The province is expanding its speculation and vacancy tax to 13 new communities, many of them vacation destinations and adjacent to areas already subject to the controversial measure.
“With so many people struggling to find secure housing, we have to keep taking action – we can't afford to pull back,” BC Finance Minister Katrine Conroy said in announcing the expansion. “The speculation tax is one of the ways we can help increase affordable housing options for people and communities.”
Communities where residential property owners will be required to file a declaration in January 2025 based on how they used their property in 2024 include the Thompson-Okanagan communities of Kamloops, Salmon Arm, Vernon, Coldstream, Lake Country, Peachland, Summerland and Penticton.
On Vancouver Island, the tax is expanding to include Courtenay, Comox, Cumberland, Parksville, Qualicum Beach.
The move doesn’t make sense to Brendon Ogmundson, chief economist with the BC Real Estate Association, who said many of the 13 new regions subject to the tax were originally excluded as recreational rather than urban destinations.
This seems to have changed as the housing crisis in the province has deepened rather than improved over the past five years.
“The calculus the ministry is using is because the supply situation is so dire – because we’ve had very poor policy for the pas decade to get to this point – if we’re going to have such low supply, we can’t have regions where there’s more of an incentive to own a second home,” he said. “That’s their policy, and we’ll see how it shakes out.”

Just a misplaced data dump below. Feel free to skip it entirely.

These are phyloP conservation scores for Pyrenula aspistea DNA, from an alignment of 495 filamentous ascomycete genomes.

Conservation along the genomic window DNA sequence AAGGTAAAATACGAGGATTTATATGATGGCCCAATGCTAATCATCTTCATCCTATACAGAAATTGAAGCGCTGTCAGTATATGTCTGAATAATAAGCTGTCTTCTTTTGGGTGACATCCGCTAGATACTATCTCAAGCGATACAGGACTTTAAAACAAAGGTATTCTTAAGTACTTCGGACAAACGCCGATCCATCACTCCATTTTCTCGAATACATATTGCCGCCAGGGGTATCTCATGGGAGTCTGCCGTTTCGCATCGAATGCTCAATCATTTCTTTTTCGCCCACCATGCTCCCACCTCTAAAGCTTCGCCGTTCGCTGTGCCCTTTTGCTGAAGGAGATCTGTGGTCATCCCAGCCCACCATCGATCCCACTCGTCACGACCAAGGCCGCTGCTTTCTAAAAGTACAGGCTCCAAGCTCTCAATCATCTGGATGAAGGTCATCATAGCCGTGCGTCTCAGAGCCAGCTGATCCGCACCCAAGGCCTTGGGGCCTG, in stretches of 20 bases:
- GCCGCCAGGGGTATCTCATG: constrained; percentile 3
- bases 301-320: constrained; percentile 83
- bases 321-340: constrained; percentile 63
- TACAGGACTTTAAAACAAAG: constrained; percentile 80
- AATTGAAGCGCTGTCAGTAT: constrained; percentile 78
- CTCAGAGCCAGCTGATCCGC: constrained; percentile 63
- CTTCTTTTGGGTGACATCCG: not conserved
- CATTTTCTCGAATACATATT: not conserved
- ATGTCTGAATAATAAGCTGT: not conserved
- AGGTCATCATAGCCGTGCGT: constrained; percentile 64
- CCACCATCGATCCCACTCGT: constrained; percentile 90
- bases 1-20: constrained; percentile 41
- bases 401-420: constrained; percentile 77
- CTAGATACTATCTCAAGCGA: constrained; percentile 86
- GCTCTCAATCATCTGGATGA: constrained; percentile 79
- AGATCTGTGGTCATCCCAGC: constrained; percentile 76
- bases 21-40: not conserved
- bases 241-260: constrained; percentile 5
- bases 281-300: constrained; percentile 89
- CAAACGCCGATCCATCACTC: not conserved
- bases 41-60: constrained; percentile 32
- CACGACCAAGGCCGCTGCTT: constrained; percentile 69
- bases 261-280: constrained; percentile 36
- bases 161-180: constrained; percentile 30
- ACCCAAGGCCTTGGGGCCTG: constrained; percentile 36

His take is that it won’t make much of a difference.
“I don’t think it’s going to have much of an impact in terms of affordability, but the government believes in this tax despite not a lot of evidence that it’s really done much for rental or ownership affordability since implementation,” Ogmundson said.
The province was unable to give an estimate of how many homes could be added to the rental market in the new regions. In Courtenay, however, it says just 3.1 per cent of homes are estimated to have been vacant in 2022.
Census data indicates that higher rates in other communities. The proportion of vacant homes in Peachland on census day in 2021 (homes not occupied by the usual residents) was 8.4 per cent. In Penticton, it was 5.9 per cent while in Kamloops it was 4 per cent.
Since the tax was introduced in 2018, the province says it has raised $313 million that’s been reinvested into affordable housing in the 59 jurisdictions where it applies.
The province says the announcement a year prior to the declaration date gives owners in the 13 new areas time to take steps to avoid the tax, which it claims applies to less than 1 per cent of residential property owners despite the onus on millions to file.
Properties are exempt from the tax if they’re occupied for at least six months of the year by their owners or long-term tenants. Divorce, separation and other life events may also qualify property owners for exemptions.
In addition, the tax does not apply to properties accessible solely by air or water, resort municipalities, Indigenous lands.
The tax is levied at a rate of 0.5 per cent on Canadian nationals and 2 per cent on foreign property holders.